Dreissenid mussels from the Great Lakes contain elevated thiaminase activity

January 9, 2009 - Author: Donald E. Tillitt; Stephen C. Riley; Allison N. Evans; S. Jerrine Nichols; James L. Zajicek; Jacques Rinchard; Catherine A. Richter; Charles C. Krueger

Journal or Book Title: Journal of Great Lakes Research

Keywords: Thiamine; Food web; Quagga mussel; Zebra mussel; Invasive

Volume/Issue: 35

Page Number(s): 309-312

Year Published: 2009

 

We examined thiaminase activity in dreissenid mussels collected at different depths and seasons, and from various locations in Lakes Michigan, Ontario, and Huron. Here we present evidence that two dreissenid mussel species (Dreissena bugensis and D. polymorpha) contain thiaminase activity that is 5–100 fold greater than observed in Great Lakes fishes. Thiaminase activity in zebra mussels ranged from 10,600 to 47,900 pmol g−1·min−1 and activities in quagga mussels ranged from 19,500 to 223,800 pmol g−1·min−1. Activity in the mussels was greatest in spring, less in summer, and least in fall. Additionally, we observed greater thiaminase activity in dreissenid mussels collected at shallow depths compared to mussels collected at deeper depths. Dreissenids constitute a significant and previously unknown pool of thiaminase in the Great Lakes food web compared to other known sources of this thiamine (vitamin B1)-degrading enzyme. Thiaminase in forage fish of the Great Lakes has been causally linked to thiamine deficiency in salmonines. We currently do not know whether linkages exist between thiaminase activities observed in dreissenids and the thiaminase activities in higher trophic levels of the Great Lakes food web. However, the extreme thiaminase activities observed in dreissenids from the Great Lakes may represent a serious unanticipated negative effect of these exotic species on Great Lakes ecosystems.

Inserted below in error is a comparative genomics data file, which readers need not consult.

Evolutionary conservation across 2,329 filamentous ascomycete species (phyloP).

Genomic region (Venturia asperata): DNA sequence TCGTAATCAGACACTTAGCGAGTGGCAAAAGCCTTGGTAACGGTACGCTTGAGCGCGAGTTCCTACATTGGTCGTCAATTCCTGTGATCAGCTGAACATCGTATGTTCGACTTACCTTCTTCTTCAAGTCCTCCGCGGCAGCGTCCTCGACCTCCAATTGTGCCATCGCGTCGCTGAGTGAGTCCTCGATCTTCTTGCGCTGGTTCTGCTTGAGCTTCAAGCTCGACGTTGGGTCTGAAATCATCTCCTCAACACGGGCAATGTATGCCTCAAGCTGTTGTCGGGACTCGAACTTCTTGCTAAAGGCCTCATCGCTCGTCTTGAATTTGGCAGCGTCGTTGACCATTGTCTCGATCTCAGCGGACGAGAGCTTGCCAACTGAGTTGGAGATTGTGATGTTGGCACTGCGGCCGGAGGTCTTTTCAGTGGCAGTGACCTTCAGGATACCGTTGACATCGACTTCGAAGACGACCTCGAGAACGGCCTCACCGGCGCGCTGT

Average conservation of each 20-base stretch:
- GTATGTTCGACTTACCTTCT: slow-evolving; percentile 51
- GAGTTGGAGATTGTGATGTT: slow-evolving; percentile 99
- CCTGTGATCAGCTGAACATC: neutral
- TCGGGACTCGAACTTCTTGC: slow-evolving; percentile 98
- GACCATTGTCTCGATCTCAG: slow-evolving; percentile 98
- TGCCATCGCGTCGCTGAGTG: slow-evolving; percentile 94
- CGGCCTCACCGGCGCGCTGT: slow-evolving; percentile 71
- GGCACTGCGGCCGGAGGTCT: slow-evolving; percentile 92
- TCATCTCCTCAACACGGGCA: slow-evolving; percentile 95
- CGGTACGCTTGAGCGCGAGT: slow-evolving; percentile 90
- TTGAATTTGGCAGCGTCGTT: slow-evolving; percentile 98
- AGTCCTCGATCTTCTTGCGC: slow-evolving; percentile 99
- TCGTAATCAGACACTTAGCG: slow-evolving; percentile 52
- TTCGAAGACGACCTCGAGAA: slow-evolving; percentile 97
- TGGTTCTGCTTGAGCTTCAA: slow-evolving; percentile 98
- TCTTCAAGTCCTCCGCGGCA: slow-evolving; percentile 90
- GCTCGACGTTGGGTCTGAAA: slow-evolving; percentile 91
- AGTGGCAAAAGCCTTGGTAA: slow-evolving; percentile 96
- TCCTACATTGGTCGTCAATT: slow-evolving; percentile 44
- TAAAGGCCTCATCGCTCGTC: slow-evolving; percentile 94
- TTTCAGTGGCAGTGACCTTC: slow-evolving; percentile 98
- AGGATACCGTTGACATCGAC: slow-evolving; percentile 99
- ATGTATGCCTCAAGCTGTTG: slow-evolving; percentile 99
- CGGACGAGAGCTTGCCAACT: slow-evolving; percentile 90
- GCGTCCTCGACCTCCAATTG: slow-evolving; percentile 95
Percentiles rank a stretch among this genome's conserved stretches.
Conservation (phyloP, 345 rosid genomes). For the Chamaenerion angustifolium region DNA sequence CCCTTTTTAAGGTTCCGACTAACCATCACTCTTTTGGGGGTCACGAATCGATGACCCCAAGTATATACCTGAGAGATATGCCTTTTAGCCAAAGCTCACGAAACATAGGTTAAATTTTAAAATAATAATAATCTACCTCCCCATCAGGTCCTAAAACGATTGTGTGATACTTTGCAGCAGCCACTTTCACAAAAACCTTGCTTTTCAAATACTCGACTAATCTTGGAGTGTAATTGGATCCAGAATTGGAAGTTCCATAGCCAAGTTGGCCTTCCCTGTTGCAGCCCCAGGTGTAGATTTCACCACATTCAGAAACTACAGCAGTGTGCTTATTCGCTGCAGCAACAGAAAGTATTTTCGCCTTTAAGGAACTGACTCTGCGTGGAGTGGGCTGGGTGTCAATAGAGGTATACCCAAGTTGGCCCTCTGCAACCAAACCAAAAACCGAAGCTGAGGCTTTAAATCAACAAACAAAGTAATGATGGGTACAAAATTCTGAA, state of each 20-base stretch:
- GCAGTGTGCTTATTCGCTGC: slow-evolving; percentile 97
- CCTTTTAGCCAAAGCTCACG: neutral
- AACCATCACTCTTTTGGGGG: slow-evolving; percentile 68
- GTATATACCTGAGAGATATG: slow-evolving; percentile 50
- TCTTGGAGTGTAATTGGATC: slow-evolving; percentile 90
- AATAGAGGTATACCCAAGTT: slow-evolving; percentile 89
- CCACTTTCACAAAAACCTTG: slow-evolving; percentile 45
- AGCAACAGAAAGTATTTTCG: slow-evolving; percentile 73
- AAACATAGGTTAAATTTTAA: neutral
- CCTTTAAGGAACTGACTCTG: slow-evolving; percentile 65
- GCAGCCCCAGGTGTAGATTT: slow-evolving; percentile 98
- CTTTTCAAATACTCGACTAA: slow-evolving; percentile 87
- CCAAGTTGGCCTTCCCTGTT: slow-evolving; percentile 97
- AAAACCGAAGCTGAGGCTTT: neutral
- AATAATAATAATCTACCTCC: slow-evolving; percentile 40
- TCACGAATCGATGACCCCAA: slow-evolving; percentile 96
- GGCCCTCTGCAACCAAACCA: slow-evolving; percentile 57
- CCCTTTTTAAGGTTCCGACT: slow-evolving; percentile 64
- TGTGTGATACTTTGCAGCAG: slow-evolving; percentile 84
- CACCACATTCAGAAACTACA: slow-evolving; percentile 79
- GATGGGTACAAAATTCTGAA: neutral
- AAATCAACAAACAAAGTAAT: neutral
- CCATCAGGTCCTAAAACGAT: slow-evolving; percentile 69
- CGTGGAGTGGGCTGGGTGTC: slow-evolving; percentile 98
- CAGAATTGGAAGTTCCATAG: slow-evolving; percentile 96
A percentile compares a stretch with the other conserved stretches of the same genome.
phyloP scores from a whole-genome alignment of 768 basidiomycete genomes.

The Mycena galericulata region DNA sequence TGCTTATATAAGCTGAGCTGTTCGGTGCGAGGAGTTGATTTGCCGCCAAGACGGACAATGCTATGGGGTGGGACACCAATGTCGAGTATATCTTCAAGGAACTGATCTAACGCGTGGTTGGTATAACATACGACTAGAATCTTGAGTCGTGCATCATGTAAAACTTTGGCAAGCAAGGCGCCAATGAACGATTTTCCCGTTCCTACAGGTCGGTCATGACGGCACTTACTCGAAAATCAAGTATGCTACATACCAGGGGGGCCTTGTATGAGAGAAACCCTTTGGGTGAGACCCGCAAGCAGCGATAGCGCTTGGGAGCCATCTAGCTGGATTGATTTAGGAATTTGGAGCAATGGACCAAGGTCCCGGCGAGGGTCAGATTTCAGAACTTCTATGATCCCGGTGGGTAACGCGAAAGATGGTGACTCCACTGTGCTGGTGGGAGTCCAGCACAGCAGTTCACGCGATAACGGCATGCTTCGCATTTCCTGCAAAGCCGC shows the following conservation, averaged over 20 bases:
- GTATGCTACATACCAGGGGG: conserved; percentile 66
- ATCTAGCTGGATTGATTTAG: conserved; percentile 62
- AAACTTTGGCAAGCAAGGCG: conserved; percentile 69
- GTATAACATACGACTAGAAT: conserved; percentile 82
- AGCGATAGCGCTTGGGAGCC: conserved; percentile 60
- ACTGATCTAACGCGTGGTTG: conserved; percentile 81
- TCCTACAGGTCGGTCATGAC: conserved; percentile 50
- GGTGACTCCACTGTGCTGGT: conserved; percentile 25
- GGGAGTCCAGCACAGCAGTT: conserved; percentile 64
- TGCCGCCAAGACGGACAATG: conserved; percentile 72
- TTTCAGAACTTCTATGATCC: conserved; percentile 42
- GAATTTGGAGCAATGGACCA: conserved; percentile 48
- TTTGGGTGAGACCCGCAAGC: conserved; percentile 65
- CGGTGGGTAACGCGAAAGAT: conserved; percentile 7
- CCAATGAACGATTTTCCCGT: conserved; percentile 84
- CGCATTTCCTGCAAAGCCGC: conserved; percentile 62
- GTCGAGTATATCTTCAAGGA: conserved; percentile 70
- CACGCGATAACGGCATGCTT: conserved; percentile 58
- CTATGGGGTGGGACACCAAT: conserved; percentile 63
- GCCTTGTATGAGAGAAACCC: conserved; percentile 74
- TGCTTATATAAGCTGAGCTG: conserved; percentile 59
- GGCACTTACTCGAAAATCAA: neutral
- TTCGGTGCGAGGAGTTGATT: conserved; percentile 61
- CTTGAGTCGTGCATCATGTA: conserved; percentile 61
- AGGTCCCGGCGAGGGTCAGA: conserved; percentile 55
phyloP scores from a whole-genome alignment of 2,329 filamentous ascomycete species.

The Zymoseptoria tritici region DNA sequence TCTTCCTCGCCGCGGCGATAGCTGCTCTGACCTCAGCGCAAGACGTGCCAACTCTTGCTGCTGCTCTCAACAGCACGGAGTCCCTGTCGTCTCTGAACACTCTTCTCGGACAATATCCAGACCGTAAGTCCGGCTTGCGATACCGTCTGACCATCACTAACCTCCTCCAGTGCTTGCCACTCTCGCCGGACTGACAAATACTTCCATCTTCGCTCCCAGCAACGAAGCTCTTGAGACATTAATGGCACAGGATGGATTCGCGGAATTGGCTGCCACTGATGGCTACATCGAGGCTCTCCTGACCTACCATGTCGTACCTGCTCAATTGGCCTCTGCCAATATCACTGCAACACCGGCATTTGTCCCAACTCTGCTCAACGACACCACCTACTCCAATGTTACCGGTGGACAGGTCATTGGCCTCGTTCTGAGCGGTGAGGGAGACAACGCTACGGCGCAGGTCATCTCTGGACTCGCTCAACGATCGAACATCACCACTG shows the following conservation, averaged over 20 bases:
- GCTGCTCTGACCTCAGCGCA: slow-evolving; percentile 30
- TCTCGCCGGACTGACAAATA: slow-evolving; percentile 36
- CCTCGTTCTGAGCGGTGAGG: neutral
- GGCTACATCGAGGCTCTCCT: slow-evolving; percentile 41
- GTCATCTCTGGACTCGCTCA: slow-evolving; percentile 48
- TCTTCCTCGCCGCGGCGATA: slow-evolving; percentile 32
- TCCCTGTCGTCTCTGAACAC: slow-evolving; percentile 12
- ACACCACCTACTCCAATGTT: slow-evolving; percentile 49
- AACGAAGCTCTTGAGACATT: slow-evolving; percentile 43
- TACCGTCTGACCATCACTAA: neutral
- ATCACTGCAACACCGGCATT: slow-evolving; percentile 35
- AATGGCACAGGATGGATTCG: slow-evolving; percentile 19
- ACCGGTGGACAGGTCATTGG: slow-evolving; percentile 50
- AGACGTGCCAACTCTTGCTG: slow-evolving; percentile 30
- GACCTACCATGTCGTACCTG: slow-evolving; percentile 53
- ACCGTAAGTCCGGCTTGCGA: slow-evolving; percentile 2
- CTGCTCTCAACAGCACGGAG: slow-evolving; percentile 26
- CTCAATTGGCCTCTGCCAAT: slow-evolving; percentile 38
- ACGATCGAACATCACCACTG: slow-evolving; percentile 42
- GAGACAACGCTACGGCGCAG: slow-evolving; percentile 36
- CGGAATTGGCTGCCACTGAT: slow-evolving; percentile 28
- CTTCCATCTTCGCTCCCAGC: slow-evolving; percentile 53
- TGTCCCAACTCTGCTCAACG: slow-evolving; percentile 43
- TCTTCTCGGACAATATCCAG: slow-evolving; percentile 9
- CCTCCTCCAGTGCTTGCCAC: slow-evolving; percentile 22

Type of Publication: Journal Article

Publisher: Elsevier

Tags: center for systems integration and sustainability, food web, invasive, quagga mussel, thiamine, zebra mussel


Authors

Charles Krueger

Charles Krueger
kruege62@msu.edu

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